Ibrahim Mwathane: Diminishing land commission’s voice not good for public interest

Members of the public salvage what they could after houses were demolished at Kapseret in Uasin Gishu County

Members of the public salvage what they could after houses were demolished at Kapseret in Uasin Gishu County for the construction of Eldoret bypass on December 21, 2021. Erick Langat, one of the victims who claims he owns 11 plots at the section said there is a case in court over compensation and accused the National Land Commission of disregarding the order. 

Photo credit: Jared Nyataya | Nation Media Group

The mandate of the National Land Commission (NLC) is terse. That is, to manage public land on behalf of the national and county governments. The rest is sheer detail. 

The establishment of this constitutional organ was one of the most celebrated developments in the land sector. Clauses establishing it had been time and again struck out of drafts of the Constitution. It was largely unwelcome in some powerful quarters. Indeed, the commission had been struck out of the Naivasha draft of the Constitution and was only restored after uncompromising stakeholder interventions as the process closed.

Often, this history, and the reason behind establishing an independent organ to manage public land in Kenya, is forgotten. NLC was conceptualised and established following the gross mismanagement of the allocation of public land. Most biting was the casual privatisation of public land reserved for a wide variety of public purposes—including education, agriculture, infrastructure development and conservation. 

Land for these purposes had been so commodified that it had easily become a highway for the easy multiplication of wealth. The state, through the Executive, held sway over the allocation of public land, making it easy for the asset to be used as a stick-and-carrot bait for political expediency.

Since its assumption of office, NLC assumed some middle ground that has been quite useful in closing the gap which enabled the casual privatisation of public land. It has also had to deal with the compensation of land acquired for public projects and receiving and listening to claims on historical land injustices. These are quite heavy and diversionary. 

Legal clauses

It has also had to deal with the repossession of public land that had been irregularly allocated. This never went well, and the anchor legal clauses have since expired. Parliament will need to consider how to cure this.

Clearly, there is a great need for the continued presence of a strong and independent land commission. The first commission was so loud that it almost endangered its very existence. At one time, talk questioning its value-add was rife in executive and political spaces. Its pitch, particularly its antagonistic business style with other state organs, became counter-productive. But it remains credited for establishing the seed institutional structure and jump-starting business processes that the second team inherited.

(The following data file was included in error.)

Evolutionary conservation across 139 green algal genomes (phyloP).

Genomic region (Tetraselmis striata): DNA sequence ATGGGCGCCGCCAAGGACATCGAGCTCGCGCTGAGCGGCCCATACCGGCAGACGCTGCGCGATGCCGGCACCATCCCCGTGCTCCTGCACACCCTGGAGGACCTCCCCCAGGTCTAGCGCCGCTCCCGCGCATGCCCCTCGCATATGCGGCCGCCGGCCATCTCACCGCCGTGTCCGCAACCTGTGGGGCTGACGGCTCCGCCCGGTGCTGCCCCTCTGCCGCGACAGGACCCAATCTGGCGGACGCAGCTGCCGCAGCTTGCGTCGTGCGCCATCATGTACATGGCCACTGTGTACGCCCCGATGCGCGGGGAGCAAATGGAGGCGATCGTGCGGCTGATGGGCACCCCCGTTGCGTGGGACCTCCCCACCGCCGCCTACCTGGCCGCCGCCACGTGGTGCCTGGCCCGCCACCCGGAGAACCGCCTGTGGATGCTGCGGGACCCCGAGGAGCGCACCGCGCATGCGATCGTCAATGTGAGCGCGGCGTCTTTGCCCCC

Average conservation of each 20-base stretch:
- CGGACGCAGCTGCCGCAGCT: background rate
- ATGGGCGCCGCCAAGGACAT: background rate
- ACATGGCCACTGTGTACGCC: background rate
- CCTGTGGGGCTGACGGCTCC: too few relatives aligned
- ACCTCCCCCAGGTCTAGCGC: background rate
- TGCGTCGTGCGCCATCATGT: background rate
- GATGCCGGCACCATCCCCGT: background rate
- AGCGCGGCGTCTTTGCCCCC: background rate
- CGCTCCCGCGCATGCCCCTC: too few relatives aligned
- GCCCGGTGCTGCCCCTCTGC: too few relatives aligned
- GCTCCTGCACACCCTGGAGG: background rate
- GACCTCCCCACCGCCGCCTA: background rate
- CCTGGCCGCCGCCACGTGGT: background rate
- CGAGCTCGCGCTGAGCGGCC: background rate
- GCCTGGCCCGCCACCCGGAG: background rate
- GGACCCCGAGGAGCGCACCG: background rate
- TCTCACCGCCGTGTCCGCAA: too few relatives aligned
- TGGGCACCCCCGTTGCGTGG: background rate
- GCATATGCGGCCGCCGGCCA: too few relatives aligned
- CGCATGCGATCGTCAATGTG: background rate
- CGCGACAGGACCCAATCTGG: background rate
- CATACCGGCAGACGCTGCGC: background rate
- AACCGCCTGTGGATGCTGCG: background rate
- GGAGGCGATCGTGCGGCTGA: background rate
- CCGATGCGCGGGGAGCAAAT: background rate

The second commission has a totally different business style. It is quiet, non-confrontational and won't to keeping away from media and any national controversy.

While this could be good for some of its deliverables, it may be counter-productive for others and may, indeed, end up undermining the public interest. If not careful, this vacuum will be quickly filled by the Executive and some business elites who still have a big appetite for public land. 

I have, for instance, watched with anxiety as controversies on public land in the counties of Nairobi, Machakos, Kiambu and Trans Nzoia, to cite just some, rage on. Indeed, the voice of the Executive on some of these is disproportionately loud, given that NLC holds sway in advising the national and county governments, and all public institutions, on the protection, exchange, allocation or surrender of any public land.

Unless NLC assumes—and is seen to assume—centre stage in advising on such matters, there will be a gradual weakening of its voice and, hence, a twisted public perception of its role. That could gradually undermine the management of public land. Indeed, its absence in the public psyche poses a threat to the Executive, which, in default, will occupy the gap but with the likelihood of abuse and the obvious political consequences. 

The commission need not come charging though but rather have its communications unit identify situations in which its voice is desirable, issue quick public advisories and then revert to the boardroom and inter-governmental consultations for solutions. 

Hoping to see a change in 2023.

Mr Mwathane is a consultant on land governance. [email protected].